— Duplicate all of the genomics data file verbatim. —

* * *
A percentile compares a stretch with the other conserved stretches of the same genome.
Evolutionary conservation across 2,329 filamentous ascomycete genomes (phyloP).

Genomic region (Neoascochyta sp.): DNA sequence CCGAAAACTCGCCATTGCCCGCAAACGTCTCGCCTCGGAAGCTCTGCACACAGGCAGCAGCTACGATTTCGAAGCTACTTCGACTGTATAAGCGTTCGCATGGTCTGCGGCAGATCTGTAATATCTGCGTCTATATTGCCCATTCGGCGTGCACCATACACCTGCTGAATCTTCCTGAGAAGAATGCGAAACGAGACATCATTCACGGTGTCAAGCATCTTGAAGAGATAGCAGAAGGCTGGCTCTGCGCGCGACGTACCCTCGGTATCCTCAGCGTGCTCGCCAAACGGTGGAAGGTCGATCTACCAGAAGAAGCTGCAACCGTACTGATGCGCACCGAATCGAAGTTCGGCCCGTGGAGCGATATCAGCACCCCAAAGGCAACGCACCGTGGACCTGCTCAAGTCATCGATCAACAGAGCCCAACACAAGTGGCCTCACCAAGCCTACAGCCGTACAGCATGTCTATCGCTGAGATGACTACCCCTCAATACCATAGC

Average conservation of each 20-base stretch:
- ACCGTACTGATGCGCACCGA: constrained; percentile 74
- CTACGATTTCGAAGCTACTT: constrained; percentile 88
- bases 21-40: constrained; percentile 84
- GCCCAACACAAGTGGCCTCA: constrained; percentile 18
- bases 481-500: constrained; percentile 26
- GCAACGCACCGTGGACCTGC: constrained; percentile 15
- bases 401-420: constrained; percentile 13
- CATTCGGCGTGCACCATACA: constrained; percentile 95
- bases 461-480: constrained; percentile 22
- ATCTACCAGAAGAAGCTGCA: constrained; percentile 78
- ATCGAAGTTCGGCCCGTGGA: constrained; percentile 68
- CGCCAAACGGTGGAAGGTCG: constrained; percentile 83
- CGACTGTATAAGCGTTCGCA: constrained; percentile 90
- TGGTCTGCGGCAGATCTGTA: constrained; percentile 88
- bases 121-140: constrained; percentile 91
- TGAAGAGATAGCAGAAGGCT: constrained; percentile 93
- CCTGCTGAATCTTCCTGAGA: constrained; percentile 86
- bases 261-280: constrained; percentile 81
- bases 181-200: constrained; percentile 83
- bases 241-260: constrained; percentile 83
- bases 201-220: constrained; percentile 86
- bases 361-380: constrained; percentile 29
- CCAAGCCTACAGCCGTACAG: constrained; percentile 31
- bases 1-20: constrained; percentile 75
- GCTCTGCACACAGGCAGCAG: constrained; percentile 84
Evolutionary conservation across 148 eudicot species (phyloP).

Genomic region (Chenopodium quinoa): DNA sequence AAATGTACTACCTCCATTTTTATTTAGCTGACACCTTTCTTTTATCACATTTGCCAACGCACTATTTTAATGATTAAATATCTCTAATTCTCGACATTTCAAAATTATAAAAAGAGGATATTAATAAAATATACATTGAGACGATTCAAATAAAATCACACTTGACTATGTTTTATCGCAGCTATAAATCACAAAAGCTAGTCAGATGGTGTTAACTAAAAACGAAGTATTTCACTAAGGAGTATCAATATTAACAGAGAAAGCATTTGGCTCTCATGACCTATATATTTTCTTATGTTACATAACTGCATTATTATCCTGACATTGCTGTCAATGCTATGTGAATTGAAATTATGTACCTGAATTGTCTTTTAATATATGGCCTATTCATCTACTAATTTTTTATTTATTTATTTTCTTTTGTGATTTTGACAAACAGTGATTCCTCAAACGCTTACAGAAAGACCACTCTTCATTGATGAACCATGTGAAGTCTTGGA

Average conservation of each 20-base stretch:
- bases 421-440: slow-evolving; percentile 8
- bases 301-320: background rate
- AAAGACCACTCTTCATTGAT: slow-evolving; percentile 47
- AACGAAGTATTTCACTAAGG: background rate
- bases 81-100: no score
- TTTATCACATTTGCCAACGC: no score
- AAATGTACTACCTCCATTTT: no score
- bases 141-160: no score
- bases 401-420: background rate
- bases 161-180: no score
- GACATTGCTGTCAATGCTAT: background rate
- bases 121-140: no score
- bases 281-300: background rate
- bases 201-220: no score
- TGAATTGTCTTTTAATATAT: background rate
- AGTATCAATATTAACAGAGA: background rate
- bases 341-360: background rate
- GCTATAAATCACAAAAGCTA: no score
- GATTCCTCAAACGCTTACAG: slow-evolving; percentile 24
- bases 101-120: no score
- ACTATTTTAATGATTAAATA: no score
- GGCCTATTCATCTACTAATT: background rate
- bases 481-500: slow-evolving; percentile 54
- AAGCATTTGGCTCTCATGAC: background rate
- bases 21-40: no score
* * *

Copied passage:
A percentile compares a stretch with the other conserved stretches of the same genome.
Evolutionary conservation across 2,329 filamentous ascomycete genomes (phyloP).

Genomic region (Neoascochyta sp.): DNA sequence CCGAAAACTCGCCATTGCCCGCAAACGTCTCGCCTCGGAAGCTCTGCACACAGGCAGCAGCTACGATTTCGAAGCTACTTCGACTGTATAAGCGTTCGCATGGTCTGCGGCAGATCTGTAATATCTGCGTCTATATTGCCCATTCGGCGTGCACCATACACCTGCTGAATCTTCCTGAGAAGAATGCGAAACGAGACATCATTCACGGTGTCAAGCATCTTGAAGAGATAGCAGAAGGCTGGCTCTGCGCGCGACGTACCCTCGGTATCCTCAGCGTGCTCGCCAAACGGTGGAAGGTCGATCTACCAGAAGAAGCTGCAACCGTACTGATGCGCACCGAATCGAAGTTCGGCCCGTGGAGCGATATCAGCACCCCAAAGGCAACGCACCGTGGACCTGCTCAAGTCATCGATCAACAGAGCCCAACACAAGTGGCCTCACCAAGCCTACAGCCGTACAGCATGTCTATCGCTGAGATGACTACCCCTCAATACCATAGC

Average conservation of each 20-base stretch:
- ACCGTACTGATGCGCACCGA: constrained; percentile 74
- CTACGATTTCGAAGCTACTT: constrained; percentile 88
- bases 21-40: constrained; percentile 84
- GCCCAACACAAGTGGCCTCA: constrained; percentile 18
- bases 481-500: constrained; percentile 26
- GCAACGCACCGTGGACCTGC: constrained; percentile 15
- bases 401-420: constrained; percentile 13
- CATTCGGCGTGCACCATACA: constrained; percentile 95
- bases 461-480: constrained; percentile 22
- ATCTACCAGAAGAAGCTGCA: constrained; percentile 78
- ATCGAAGTTCGGCCCGTGGA: constrained; percentile 68
- CGCCAAACGGTGGAAGGTCG: constrained; percentile 83
- CGACTGTATAAGCGTTCGCA: constrained; percentile 90
- TGGTCTGCGGCAGATCTGTA: constrained; percentile 88
- bases 121-140: constrained; percentile 91
- TGAAGAGATAGCAGAAGGCT: constrained; percentile 93
- CCTGCTGAATCTTCCTGAGA: constrained; percentile 86
- bases 261-280: constrained; percentile 81
- bases 181-200: constrained; percentile 83
- bases 241-260: constrained; percentile 83
- bases 201-220: constrained; percentile 86
- bases 361-380: constrained; percentile 29
- CCAAGCCTACAGCCGTACAG: constrained; percentile 31
- bases 1-20: constrained; percentile 75
- GCTCTGCACACAGGCAGCAG: constrained; percentile 84
Evolutionary conservation across 148 eudicot species (phyloP).

Genomic region (Chenopodium quinoa): DNA sequence AAATGTACTACCTCCATTTTTATTTAGCTGACACCTTTCTTTTATCACATTTGCCAACGCACTATTTTAATGATTAAATATCTCTAATTCTCGACATTTCAAAATTATAAAAAGAGGATATTAATAAAATATACATTGAGACGATTCAAATAAAATCACACTTGACTATGTTTTATCGCAGCTATAAATCACAAAAGCTAGTCAGATGGTGTTAACTAAAAACGAAGTATTTCACTAAGGAGTATCAATATTAACAGAGAAAGCATTTGGCTCTCATGACCTATATATTTTCTTATGTTACATAACTGCATTATTATCCTGACATTGCTGTCAATGCTATGTGAATTGAAATTATGTACCTGAATTGTCTTTTAATATATGGCCTATTCATCTACTAATTTTTTATTTATTTATTTTCTTTTGTGATTTTGACAAACAGTGATTCCTCAAACGCTTACAGAAAGACCACTCTTCATTGATGAACCATGTGAAGTCTTGGA

Average conservation of each 20-base stretch:
- bases 421-440: slow-evolving; percentile 8
- bases 301-320: background rate
- AAAGACCACTCTTCATTGAT: slow-evolving; percentile 47
- AACGAAGTATTTCACTAAGG: background rate
- bases 81-100: no score
- TTTATCACATTTGCCAACGC: no score
- AAATGTACTACCTCCATTTT: no score
- bases 141-160: no score
- bases 401-420: background rate
- bases 161-180: no score
- GACATTGCTGTCAATGCTAT: background rate
- bases 121-140: no score
- bases 281-300: background rate
- bases 201-220: no score
- TGAATTGTCTTTTAATATAT: background rate
- AGTATCAATATTAACAGAGA: background rate
- bases 341-360: background rate
- GCTATAAATCACAAAAGCTA: no score
- GATTCCTCAAACGCTTACAG: slow-evolving; percentile 24
- bases 101-120: no score
- ACTATTTTAATGATTAAATA: no score
- GGCCTATTCATCTACTAATT: background rate
- bases 481-500: slow-evolving; percentile 54
- AAGCATTTGGCTCTCATGAC: background rate
- bases 21-40: no score